ATTORNEY-General George Brandis is out to remake human rights by reshaping the human rights bureaucracy and by reminding us of the origins of the concept in the enlightenment and in classical liberal philosophy. 
He is constructing a philosophical argument to justify his political plans. They have two prongs. 
Brandis is out to lash the Left, to claim the mantle of the defenders of human rights for the Liberal Party - his own small-l liberals in particular.  
Brandis brandishes the Liberal Brand.

Last week Brandis  - above - (said that) the members of the Human Rights Commission due to retire this year may not be replaced, floating a consolidation of the current eight positions:  
the President, the Aboriginal and Torres Strait Islander Social Justice Commissioner,  
the Age Discrimination Commissioner,  
the Children's Commissioner,  
the Disability Discrimination Commissioner,  
the Race Discrimination Commissioner,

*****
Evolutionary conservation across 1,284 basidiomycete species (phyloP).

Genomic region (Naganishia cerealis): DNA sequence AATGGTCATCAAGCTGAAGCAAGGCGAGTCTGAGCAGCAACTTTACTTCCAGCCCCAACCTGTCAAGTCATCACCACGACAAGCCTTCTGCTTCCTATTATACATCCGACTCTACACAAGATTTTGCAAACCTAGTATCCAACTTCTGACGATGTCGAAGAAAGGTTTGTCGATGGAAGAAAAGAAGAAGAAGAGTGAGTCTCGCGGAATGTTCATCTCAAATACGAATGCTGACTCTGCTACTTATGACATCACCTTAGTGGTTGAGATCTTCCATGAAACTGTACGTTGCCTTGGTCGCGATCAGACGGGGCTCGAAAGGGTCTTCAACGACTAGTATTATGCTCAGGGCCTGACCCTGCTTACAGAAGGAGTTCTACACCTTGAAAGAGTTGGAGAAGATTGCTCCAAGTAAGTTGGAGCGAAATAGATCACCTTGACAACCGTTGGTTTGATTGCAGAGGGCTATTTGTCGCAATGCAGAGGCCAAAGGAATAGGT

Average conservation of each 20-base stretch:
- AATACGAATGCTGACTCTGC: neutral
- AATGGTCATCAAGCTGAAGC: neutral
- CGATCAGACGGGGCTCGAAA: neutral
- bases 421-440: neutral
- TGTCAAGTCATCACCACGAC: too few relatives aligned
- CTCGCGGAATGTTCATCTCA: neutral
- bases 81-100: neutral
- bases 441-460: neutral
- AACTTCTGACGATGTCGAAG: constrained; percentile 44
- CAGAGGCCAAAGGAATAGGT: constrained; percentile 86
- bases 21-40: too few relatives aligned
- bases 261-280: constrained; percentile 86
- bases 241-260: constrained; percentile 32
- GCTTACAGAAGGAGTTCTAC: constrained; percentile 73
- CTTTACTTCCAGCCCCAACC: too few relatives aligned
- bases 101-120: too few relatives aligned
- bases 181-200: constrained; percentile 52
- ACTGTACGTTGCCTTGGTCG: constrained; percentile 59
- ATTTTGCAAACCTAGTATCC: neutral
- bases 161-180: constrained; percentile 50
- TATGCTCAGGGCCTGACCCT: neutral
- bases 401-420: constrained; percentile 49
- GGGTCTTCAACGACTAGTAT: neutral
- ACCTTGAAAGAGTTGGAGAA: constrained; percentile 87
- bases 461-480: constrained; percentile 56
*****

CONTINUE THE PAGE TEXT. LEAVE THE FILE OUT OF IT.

the Sex Discrimination Commissioner  
and the latest commissioner, "Freedom Commissioner" Tim Wilson. 
Then, he indicated that this could be dealt with by the Coalition's commission of audit of government. 
Now, Brandis has gone further in fleshing out his plans, telling Inquirer he is developing a package of proposals to be released in the first half of the year. 
He is coy about the detail of what they may contain - but firm and forward on the thinking behind them. 
"When was the last time in this country that there's been so much constructive debate about human rights than since the announcement of Tim Wilson," Brandis tells Inquirer. 
"As Tim Wilson said last week, human rights are the basis of classical liberalism and this government means to remind people that the human rights they enjoy are because of the values of classic liberalism, a political philosophy that has always been resisted by those on the left." 
Wilson to add a different thrust.

Brandis foreshadows that the debate will "evolve and expand", a clear hint that his package will be designed to carry public opinion. 
What is driving the moves? 
The government is smarting at this week's announcement by the commission's president, Gillian Triggs, that she will conduct an inquiry into the state of asylum-seeker children in detention. The last of these was held during the Howard years. 
Triggs sitting pretty on her Fat salary.